Sadness is a natural response to loss, regret or hardship. Only when we make space for our sadness can we move past it, adjust, and affect positive change in our lives – not doing so can lead to anger, bitterness, avoidance and depression. All of which effect our overall wellness (emotional, physical, intellectual, spiritual) and stifle our personal growth. Give yourself permission to feel sad and find ways to express that sadness. Journaling, creating art…or just letting yourself cry can be extremely helpful.

You are wild, wondrous, and worthy – feel your feelings. ♡

Artwork ©Aimee McEwen.
Personal use only. Not for commercial use. If shared, please link back to this post.

dark wings


My Father was intelligent and funny, he played guitar for us and sang. He took my sister and I on adventures through the woods to hunt for berry bushes and pick apples. He’d build a fire in the backyard and we’d make “toast on a stick” or “potatoes on a stick”…any food you can burn on a stick, really. He was silly and enjoyed teasing Mom about pretty much everything. It’s not easy to get a laugh out of Mom, so making her giggle made Dad feel victorious.

He’d put iodine on our cuts and scrapes, baking soda paste on our bee stings, calamine lotion on the poison ivy we got from all the berry picking. Me and my sister brought an abandoned puppy home once. When he saw the pitiful little thing he dropped to the floor almost immediately and loved and squeezed on that puppy until I saw tears streaming down his cheeks. Dad was sensitive.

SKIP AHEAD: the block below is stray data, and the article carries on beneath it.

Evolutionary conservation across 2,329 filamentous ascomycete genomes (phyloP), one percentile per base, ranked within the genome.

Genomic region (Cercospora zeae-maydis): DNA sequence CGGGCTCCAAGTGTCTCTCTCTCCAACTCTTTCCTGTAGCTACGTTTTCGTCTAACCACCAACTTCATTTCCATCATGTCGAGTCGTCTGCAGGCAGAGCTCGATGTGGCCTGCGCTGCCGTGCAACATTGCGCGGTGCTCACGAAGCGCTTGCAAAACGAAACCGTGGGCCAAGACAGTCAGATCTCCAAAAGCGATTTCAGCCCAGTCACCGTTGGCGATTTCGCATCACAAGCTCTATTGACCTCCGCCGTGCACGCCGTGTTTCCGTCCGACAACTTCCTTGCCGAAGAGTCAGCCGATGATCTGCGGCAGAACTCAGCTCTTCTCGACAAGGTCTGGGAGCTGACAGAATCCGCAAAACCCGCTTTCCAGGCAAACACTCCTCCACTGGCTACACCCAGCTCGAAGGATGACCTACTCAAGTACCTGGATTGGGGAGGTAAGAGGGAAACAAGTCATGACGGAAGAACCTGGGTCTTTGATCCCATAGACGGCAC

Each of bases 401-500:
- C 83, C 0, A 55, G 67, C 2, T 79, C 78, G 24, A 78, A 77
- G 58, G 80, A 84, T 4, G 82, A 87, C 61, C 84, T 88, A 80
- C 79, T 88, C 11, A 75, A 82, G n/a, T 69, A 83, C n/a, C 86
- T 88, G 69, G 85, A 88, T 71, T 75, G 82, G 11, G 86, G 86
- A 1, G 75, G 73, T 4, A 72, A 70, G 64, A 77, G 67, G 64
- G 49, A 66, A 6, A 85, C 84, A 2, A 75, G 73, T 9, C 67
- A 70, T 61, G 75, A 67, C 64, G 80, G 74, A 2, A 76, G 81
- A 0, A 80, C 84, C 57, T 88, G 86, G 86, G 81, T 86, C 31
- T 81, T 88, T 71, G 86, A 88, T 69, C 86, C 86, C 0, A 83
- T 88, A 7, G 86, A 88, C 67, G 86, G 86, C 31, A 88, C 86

Being sensitive can mean several things…I consider myself to be sensitive but it doesn’t mean I fly off the handle, cry easily when embarrassed or hold grudges. My Mom would say to nearly total strangers: “She’s my artist, she’s sensitive.” As I grew older, she’d sigh heavily and remark, “You’re just like your Father.”

I always thought that meant I was logical and smart…but she meant sensitive.

What being sensitive means, to me, is that I pick up on things. My therapist actually called me a “noticer.” She once changed out her chair…it was the same antique wooden chair as before (with pink floral cushions) except it had arms. “Did that chair have arms before?” I’d asked about fifteen minutes into one appointment. She was amazed and said it was the same as the other chair only it had arms. Another time I noticed a pillow on the settee had tassels…she laughed saying she’d only recently added the tassels. I catalog my surroundings and behaviors of those around me; it’s all tagged, color coded, evaluated for safety and filed away for future reference. Where does this even come from?

Perceptivity isn’t a superpower, it’s instinctual; a survival skill I honed while learning to maneuver the ups and downs of a mercurial parent. My Father had a quiet violence about him. I’d try to stay a step ahead of the darkness, watching him for the slightest shifts in mood; a way of giving myself the illusion of control so that I could keep everyone safe. Even though there were moments of light, darkness seemed to loom over my Father. I was 17 before he would finally get a diagnosis (manic depressive/bi-polar disorder).

Remember the things that the darkness taught you.
It’s by learning to overcome our personal trauma (navigate the darkness) we become nuanced and enlightened individuals capable of empathy, forgiveness and love.